Today I had jitsi breakfast with a group of hackers in another city -- old free s/w friends I had not seen for years, and since covid we meet frequently.
They were all happy at the creation of the Assembly and virtual backslapping went on.
A very good piece of advice given was:
"Define your governance before you make any significant decisions. Otherwise those decisions will come from the early volunteers instead of from the accepted governing body.
So maybe we do need to put something in place quickly.
It was also proposed that we take Gnome, Debian, and Python as examples and distill the best elements from those. It would be great to have a political science student write an undergraduate thesis on this, but there is probably not enough time.
I went and re-read my email archive on the Gnome foundation deliberations in 2000-07 (my recent move to emacs+notmuch makes this easy) and was able to find web archives from *almost* the start of Gnome. (Sadly the internal email links don't work anymore, but one can still form the picture.)
The whole thing started when a company Andover donated $50k to Gnome in 2000-02. Gnome had no place to put it, and Richard Stallman said he would take it and disburse it if he thought reasonable. Here is a bit of Miguel de Icaza's email on that subject:
Andover was sending the money to the FSF and the issue was being
discussed on the FSF mailing list. Richard pointed out that they
would keep the money and be willing to spend it on things Richard
considered "ok", this the actual text:
> GNOME does not have any other organization, so the funds will be sent
> by Andover.net to the FSF to be held in reserve for GNOME. Miguel
> said gnome-hackers are discussing how they would like to use the funds.
> Ok, that sounds good. Please run the final or semi-final
> recommendations past me; if they are reasonable, I will say yes.
I did not like this, first of all, because I do not think all of
the GNOME hackers might want to get Richard's clearance. I can ask
Andover to change the check and send it to Software in the Public
Interest (SPI, the dudes behind debian) if people want.
I hate more than anyone to be in the middle of this. So what do
you guys think? FSF with RMS as a filter for spending the money, or
Finally we went our way with Gnome and went through the soul-searching process and came up with a charter. I'll point here to some early drafts of that because some of it applies. (I don't think the "advisory board" of companies applies, but who knows? I would think of it as a future direction if ever.)
It's interesting to note that even then there were discussions of keeping the FSF at arm's length. At the time I weighed in with: "don't worry: FSF is there to give us leadership on legal license issues, but they won't interfere with technical direction".
Jim Gettys (one of the X authors and interested in early Gnome stuff) pointed out a different and important angle:
Also understand that some of RMS's actions in the past have alienated
major companies trying to behave in good faith. As a result, many companies
(and people) will not deal with FSF, even those who have made major
contributions to free software in the past. An arms-length approach to
the FSF is most likely to garner general support (while not sacrificing
the goals of a free desktop).
Jim was quite prophetic on this, more than I was!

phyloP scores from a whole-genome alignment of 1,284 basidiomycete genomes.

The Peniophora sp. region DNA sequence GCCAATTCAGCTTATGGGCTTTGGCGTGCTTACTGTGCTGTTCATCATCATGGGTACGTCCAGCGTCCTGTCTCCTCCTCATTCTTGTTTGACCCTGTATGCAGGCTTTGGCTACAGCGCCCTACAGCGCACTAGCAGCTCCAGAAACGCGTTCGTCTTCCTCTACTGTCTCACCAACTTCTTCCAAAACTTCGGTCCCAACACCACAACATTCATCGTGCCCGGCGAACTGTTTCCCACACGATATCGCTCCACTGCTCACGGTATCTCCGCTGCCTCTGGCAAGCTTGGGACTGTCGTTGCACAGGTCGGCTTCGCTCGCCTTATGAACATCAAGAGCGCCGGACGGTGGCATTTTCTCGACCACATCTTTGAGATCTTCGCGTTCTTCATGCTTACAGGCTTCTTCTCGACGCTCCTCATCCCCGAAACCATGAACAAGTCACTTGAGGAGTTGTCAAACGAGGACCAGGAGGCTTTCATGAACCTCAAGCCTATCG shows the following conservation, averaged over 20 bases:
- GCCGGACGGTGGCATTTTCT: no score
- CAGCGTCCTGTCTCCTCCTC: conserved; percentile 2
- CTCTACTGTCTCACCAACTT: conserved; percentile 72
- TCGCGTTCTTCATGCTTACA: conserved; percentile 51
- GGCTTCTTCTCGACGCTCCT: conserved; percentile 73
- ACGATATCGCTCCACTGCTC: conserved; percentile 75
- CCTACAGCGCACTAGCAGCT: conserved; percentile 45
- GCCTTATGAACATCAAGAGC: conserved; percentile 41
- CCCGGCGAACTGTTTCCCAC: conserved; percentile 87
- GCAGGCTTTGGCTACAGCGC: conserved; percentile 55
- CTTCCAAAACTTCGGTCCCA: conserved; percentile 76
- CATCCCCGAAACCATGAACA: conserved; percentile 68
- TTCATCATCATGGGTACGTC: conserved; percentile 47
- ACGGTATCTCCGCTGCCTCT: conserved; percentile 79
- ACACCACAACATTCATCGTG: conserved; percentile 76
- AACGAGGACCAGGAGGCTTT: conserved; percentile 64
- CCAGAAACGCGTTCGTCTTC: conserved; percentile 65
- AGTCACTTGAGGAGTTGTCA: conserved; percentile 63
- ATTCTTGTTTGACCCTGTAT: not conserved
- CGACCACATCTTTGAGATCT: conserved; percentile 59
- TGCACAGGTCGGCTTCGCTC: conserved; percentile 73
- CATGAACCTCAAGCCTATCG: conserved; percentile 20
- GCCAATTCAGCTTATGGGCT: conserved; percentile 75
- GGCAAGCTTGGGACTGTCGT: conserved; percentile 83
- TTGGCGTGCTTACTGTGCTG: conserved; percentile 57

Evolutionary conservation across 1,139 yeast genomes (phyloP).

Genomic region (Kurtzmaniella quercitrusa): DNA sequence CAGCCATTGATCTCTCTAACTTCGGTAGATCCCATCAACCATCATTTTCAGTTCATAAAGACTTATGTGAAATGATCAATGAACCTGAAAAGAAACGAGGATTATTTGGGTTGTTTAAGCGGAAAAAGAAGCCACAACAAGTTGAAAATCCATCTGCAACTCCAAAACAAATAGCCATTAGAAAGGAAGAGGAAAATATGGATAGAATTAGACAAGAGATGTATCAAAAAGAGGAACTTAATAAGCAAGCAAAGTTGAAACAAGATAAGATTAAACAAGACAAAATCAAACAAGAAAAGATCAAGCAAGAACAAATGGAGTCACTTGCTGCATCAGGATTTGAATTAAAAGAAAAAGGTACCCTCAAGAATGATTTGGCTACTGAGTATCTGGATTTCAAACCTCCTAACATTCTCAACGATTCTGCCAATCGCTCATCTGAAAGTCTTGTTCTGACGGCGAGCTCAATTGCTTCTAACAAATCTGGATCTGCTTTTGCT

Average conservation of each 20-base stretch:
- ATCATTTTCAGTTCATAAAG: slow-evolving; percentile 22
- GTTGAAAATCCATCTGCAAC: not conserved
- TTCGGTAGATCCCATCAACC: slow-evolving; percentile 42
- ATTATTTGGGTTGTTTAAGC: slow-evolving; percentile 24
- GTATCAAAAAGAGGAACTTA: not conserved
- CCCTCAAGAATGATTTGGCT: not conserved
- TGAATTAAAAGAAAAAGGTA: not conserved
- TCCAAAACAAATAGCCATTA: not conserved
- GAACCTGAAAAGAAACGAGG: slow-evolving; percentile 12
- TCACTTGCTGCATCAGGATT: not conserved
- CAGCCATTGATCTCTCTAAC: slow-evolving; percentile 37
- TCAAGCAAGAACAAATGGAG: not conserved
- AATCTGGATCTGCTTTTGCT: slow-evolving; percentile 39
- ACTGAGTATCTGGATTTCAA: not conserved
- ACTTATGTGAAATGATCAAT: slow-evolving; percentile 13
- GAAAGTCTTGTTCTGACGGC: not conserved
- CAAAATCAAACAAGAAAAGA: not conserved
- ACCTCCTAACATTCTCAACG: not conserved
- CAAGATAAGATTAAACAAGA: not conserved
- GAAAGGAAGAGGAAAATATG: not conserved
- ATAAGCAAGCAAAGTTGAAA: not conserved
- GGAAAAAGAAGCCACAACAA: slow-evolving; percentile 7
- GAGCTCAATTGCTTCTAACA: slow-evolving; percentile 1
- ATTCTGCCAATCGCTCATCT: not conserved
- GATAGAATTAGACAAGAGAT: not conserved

This email is longish and about the past, so I'll discuss next steps in a follow-up.
Here are the links to Gnome prehistory:
* Bar Decrem posts "Charter 3rd draft":
* Summarized by Havoc Pennington at:
* Jim Getty's comments in response to my post:
* Bart and George on who is a member:
* Nat Friedman - the first practical enumeration of who is a member
* Alan Cox:
Alan makes lots of points, not necessarily that clear or on-point, but it mentions something that made my ears perk up: he discusses the LSB (Linux Standards Base). I do a lot of release engineering, and I have been very annoyed at what seems to be the the disappearance of the LSB. Coherent definition of free s/w interface points is important, and the GNU Assembly could play an interesting role.
The OSUOSL https://osuosl.org/ have offered a couple of vms (4
instances sharing 8 vcpus, 16GB ram, 1000GB volume storage) for hosting
the GNU Assembly. It is on a fully free software (open)stack, the
free software (it uses the unmodified OpenStack interface
http://wiki.osuosl.org/openstack/). They can also provide backups if we
need those (I think we do).
This isn't RyF certified hardware (the FSF do have a cluster of
machines which are, but they haven't offered hosting yet). But I
believe it is a step up because this is fully Free Software otherwise.
Our current hosting (kindly donated by Andy) is on linode which doesn't
have a free management interface.
I know we don't have an official governance body yet, but I like to
accept it for the GNU Assembly and migrate our current services, wiki,
web, lists and git to it. Those are currently all hosted on the same
vm, I would like to split them into 4 VMs so the services are better
isolated. I'll work with the current teams of sysadmins, mailing list
maintainers, web site maintainers and the wiki maintainer to give them
access to the new VMs when they are setup.
Comments, questions, requests?
Martin Michlmayr published two reports on Free Software Foundations:
Growing Open Source Projects with a Stable Foundation
This primer covers non-technical aspects that the majority of projects
will have to consider at some point. It also explains how FOSS
foundations can help projects grow and succeed.
This primer explains:
What issues and areas to consider
How other projects and foundations have approached these topics
What FOSS foundations bring to the table
How to choose a FOSS foundation
The research report describes the findings of the research and aims to
help understand the operations and challenges FOSS foundations face.
This report covers topics such as:
Role and activities of foundations
Challenges faced and gaps in the service offerings
Operational aspects, including reasons for starting an org
and choice of jurisdiction
Trends, such as the "foundation in a foundation" model